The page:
The stock market is more volatile than the economy.
Geopolitical tensions, external environmental affects, currency rates, also contribute.
The stock market is just a collective of speculators, with investors being optimistic towards the reopening of the economy. Markets have done well when news gets less bad.
Since mid-March, the fed has both cut interest rates to near zero, buying trillions of U.S. dollars of assets. Low interest rates encourage business to borrow at low costs. One of the things this does is set a floor for investors who assume that interest rates will be low for a while, giving them purchasing power. Multiple studies done that showed a good percentage of Americans using part of their $1,200 stimulus checks to trade stocks” (Fitzgerald, 2020). This can be directly correlated with Robinhood new accounts peaking 4 weeks after the checks began to ship (Bloomberg, 2020) and also Google Trend all time high’s for words like “Buy stocks” ( Google , 2020).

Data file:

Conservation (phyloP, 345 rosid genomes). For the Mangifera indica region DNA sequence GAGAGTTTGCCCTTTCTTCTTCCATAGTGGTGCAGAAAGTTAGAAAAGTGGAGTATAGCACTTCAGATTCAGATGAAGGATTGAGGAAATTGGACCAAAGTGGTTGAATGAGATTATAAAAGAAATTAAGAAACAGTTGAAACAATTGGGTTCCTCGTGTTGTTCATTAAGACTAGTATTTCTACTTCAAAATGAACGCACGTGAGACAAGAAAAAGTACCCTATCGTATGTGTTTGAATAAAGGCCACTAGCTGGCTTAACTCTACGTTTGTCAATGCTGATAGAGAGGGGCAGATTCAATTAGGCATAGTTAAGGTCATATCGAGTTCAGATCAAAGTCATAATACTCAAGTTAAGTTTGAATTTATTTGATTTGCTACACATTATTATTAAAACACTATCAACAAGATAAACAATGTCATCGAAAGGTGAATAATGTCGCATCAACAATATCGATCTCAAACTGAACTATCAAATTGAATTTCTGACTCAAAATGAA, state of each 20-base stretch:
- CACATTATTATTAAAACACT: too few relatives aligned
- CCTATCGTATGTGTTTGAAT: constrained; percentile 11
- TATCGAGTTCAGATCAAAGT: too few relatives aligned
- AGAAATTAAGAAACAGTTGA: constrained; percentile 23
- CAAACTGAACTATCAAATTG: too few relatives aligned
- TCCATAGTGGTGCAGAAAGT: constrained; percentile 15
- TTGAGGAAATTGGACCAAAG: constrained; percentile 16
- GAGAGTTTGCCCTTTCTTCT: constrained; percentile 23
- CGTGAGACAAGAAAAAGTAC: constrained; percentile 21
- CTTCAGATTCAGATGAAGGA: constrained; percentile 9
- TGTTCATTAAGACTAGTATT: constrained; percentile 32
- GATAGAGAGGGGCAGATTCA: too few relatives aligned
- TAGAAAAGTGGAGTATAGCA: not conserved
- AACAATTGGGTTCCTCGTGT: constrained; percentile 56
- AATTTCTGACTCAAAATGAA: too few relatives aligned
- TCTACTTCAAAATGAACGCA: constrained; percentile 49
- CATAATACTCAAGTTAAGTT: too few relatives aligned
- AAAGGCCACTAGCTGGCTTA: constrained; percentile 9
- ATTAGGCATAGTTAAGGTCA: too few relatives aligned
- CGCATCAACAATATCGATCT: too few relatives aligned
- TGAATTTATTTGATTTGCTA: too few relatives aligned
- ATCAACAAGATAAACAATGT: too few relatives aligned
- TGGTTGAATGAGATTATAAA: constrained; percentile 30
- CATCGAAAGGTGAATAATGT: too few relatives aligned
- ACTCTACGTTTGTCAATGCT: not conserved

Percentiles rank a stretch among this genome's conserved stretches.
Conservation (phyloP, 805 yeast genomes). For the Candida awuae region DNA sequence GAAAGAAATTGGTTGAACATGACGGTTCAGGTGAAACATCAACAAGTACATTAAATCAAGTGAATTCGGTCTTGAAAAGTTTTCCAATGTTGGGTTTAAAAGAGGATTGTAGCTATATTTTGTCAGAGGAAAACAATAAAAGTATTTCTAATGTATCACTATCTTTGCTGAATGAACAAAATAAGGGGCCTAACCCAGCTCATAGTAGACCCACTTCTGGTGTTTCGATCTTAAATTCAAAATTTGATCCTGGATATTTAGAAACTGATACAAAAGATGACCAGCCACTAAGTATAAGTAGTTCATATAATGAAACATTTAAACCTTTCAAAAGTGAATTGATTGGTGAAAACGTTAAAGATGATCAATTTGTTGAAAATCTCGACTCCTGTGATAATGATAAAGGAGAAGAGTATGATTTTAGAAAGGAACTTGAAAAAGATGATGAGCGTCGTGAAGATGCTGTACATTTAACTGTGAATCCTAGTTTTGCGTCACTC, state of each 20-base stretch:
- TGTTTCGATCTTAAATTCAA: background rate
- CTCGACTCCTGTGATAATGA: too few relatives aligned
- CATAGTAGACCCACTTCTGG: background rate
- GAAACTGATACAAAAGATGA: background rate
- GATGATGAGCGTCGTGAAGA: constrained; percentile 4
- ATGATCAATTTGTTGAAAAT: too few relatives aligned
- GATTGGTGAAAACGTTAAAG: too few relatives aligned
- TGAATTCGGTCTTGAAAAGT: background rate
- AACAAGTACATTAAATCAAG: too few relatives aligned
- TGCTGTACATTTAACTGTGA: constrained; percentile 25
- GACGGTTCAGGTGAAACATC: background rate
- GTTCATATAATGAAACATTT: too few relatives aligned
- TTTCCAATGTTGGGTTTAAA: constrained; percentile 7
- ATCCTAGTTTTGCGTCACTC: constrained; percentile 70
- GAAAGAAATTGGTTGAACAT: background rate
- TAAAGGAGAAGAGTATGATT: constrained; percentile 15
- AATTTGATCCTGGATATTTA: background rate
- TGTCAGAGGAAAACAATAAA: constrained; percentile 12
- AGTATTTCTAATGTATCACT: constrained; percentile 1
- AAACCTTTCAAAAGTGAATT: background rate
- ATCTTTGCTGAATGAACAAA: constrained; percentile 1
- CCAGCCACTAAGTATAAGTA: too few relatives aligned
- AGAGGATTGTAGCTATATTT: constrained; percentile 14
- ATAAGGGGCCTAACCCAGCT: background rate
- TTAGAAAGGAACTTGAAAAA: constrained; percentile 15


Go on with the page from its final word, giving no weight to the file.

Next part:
According to Pew Research, only 14% of U.S. families are invested in the stock market, with 52% having “some” investments via 401k or IRA’s. This mean that the gains disproportionately benefited a minority of the country. I think that it’s clear the stimulus positively affected Wallstreet while leaving Mainstreet behind.